Perhaps you’ve been working for 10-15 years preparing taxes and you’ve finally had it with your current station in life. Or, maybe you’re just trying to avoid reaching that point, and as a young professional in the accounting industry, you want to be catapulted up the corporate ladder.
Exams tend to be one of those things that creep up on you. When you look in your calendar, it always seems like you have ages to prepare, right up to the point where the exam is suddenly only two days away. This is doubly true if you’re working a full-time job and have to juggle additional obligations.
It can get a little confusing with all the accounting acronyms out there. Similarities among various accounting jobs makes distinguishing accounting job titles even more difficult. The following article explains the differences between two of the most commonly confused job titles; Enrolled Agent and CPA.
An Enrolled Agent is a tax specialist who has been federally authorized to represent taxpayers before all levels of the IRS. Unlike CPAs, enrolled agents are eligible to practice in all states without additional licensing requirements.
The pass rate on the SEE varies for each of the three parts of the exam. The most difficult test for most candidates is Part 2 (Businesses). Only about 60% of exam takers have passed this part in the past three years.
f you enjoy crunching numbers or preparing your own income taxes, then you should consider a career as an enrolled agent (EA). When it comes to jobs in accounting and finance, many people consider becoming CPAs, while few think about the option of becoming enrolled agents. With an increasing need for EAs across the nation, choosing to follow this career path can be both satisfying and lucrative.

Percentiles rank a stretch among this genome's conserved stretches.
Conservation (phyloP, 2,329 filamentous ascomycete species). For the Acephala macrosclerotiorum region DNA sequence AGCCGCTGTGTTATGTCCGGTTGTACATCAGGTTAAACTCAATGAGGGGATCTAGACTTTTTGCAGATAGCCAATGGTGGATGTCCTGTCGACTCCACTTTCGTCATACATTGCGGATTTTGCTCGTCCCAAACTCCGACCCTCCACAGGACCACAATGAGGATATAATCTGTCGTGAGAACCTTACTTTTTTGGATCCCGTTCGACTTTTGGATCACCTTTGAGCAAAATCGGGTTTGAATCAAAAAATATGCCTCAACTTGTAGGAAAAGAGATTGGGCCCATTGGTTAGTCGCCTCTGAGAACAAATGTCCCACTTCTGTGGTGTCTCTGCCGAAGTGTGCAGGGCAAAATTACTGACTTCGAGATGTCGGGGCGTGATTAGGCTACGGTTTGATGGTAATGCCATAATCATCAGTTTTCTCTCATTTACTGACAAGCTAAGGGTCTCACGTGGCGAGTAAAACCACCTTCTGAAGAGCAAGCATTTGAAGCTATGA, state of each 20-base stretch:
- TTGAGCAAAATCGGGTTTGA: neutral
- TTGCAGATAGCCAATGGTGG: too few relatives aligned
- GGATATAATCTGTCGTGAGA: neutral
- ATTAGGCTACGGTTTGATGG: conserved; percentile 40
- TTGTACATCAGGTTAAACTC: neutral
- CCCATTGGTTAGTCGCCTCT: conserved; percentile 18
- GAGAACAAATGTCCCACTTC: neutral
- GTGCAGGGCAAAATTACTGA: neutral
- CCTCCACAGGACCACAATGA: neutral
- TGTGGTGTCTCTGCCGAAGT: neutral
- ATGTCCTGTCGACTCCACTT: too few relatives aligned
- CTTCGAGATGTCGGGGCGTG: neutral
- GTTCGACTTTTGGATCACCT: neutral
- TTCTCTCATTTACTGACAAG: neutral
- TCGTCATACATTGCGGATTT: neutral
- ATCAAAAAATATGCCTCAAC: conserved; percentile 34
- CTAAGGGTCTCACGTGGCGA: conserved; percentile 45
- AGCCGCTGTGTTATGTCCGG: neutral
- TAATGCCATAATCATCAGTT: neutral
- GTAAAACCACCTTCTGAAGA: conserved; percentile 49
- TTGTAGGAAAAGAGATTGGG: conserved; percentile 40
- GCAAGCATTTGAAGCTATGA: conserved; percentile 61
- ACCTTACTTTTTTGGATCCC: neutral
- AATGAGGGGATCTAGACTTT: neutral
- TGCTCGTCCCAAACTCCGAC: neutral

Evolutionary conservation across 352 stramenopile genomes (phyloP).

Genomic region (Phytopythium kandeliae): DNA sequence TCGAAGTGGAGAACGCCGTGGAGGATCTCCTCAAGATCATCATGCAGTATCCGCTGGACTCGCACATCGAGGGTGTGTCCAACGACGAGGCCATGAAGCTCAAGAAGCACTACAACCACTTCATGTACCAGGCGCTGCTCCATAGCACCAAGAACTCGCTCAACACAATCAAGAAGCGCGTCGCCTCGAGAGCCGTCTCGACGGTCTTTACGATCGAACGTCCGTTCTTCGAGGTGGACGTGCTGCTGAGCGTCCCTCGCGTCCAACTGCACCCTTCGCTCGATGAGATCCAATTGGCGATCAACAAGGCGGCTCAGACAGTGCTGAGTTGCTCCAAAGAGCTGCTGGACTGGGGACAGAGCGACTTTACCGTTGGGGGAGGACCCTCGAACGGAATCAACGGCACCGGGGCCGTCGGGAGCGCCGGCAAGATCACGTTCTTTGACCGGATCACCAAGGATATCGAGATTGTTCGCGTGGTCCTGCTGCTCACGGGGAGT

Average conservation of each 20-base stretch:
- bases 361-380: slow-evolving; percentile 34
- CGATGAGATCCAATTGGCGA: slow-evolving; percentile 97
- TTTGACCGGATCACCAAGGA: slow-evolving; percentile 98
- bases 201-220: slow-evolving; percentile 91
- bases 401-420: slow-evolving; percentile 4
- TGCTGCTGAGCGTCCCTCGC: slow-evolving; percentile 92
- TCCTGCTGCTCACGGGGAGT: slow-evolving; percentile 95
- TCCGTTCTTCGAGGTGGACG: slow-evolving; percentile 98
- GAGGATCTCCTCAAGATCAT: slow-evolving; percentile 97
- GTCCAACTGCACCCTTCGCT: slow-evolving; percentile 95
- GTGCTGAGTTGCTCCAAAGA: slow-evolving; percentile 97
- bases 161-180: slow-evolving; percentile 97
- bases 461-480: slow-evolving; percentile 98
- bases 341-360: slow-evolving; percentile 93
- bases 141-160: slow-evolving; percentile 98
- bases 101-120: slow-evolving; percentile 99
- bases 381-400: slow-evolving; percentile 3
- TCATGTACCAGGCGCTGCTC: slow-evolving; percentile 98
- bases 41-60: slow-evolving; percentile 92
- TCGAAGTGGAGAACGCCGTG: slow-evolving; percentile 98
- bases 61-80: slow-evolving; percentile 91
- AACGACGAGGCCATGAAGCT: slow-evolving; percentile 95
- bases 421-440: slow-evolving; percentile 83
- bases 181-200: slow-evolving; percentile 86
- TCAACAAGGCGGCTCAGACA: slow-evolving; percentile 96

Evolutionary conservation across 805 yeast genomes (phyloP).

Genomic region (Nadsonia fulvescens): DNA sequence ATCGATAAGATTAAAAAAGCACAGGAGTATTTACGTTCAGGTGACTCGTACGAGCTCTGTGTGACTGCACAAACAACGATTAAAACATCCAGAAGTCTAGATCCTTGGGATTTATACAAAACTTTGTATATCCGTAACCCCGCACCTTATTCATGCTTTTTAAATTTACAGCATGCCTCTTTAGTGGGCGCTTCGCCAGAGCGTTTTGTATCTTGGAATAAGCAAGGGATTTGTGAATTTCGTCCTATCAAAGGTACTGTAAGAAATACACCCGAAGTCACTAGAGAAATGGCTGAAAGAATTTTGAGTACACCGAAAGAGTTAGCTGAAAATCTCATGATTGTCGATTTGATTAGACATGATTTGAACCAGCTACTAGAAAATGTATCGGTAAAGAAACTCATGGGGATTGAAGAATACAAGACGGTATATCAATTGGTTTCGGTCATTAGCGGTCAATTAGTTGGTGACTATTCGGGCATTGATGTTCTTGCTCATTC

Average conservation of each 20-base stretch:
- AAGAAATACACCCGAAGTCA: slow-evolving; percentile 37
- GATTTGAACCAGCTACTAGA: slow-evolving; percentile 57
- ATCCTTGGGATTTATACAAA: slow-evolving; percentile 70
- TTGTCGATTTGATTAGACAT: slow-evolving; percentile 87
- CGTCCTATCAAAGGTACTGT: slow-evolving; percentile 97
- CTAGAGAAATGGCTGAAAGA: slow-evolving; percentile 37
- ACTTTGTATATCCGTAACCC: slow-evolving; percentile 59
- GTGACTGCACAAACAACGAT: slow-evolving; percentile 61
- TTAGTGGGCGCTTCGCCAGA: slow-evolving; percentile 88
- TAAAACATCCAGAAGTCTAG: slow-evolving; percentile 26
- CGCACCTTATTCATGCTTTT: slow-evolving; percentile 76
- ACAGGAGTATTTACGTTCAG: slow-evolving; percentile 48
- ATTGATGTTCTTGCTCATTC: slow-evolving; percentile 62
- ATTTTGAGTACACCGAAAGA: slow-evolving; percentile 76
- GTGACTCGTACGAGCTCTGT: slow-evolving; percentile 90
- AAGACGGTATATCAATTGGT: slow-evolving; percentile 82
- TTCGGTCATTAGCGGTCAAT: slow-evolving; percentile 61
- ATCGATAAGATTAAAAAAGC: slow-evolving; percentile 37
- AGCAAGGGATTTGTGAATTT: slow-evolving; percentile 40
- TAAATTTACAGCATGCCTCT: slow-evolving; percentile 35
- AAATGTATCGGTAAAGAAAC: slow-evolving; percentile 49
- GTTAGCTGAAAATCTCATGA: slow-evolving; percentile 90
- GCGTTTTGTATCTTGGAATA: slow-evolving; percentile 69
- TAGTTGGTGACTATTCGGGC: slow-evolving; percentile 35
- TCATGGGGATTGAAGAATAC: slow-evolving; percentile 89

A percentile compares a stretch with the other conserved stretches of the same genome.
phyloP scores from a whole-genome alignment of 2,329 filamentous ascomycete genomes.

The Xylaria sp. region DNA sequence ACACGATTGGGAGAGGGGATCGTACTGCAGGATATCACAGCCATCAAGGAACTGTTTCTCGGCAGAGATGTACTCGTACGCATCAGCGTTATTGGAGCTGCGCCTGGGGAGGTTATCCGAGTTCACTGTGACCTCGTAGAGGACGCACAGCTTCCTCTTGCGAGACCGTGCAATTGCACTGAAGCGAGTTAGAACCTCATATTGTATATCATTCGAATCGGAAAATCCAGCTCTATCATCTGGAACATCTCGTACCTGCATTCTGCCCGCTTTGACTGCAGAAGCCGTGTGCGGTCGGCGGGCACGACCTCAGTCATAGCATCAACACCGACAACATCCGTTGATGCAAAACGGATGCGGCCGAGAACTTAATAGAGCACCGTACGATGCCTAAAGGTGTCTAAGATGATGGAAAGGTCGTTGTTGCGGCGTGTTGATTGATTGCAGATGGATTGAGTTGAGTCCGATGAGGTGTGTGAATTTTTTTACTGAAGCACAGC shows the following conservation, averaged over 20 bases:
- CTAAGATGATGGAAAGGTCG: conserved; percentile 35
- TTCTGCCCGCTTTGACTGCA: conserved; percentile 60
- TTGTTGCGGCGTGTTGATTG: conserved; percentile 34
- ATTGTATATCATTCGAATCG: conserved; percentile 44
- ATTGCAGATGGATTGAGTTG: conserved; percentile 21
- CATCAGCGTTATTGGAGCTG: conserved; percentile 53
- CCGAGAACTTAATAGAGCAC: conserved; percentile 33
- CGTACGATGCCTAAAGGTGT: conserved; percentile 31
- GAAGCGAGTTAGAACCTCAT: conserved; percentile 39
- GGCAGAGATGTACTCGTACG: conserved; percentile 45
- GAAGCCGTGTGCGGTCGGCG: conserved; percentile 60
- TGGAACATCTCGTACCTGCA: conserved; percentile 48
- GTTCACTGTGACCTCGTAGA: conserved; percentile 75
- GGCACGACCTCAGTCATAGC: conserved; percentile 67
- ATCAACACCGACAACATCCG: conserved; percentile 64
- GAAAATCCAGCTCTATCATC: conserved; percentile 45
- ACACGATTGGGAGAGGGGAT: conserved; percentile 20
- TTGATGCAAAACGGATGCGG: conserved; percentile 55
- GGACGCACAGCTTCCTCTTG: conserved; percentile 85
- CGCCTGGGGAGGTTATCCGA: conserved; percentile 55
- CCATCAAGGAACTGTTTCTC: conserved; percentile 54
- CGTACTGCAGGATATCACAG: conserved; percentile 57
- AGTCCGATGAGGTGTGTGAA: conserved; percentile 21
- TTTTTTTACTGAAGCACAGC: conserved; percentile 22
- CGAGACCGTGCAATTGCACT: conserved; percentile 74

An essential part of becoming an Enrolled Agent is passing the IRS Special Enrollment Exam, otherwise known as the SEE. The following steps will help you prepare to register, study and pass your EA exam.
Part 1 of the enrolled agent exam, also known as the IRS Special Enrollment Exam (SEE), covers tax topics related to individuals. The exam contains 100 questions, including 85 questions that are scored and 15 questions that are experimental and therefore not scored. The exam consists of 5 separate sections and candidates have 3.5 hours to complete it.
Did you know that throughout your career as an EA you will have to fulfill Enrolled Agent continuing education requirements? Continuing professional education is required by the IRS in order to maintain your EA certification. Not sure what you need to do to fulfill these obligations? We’ve outlined the requirements for you in this article.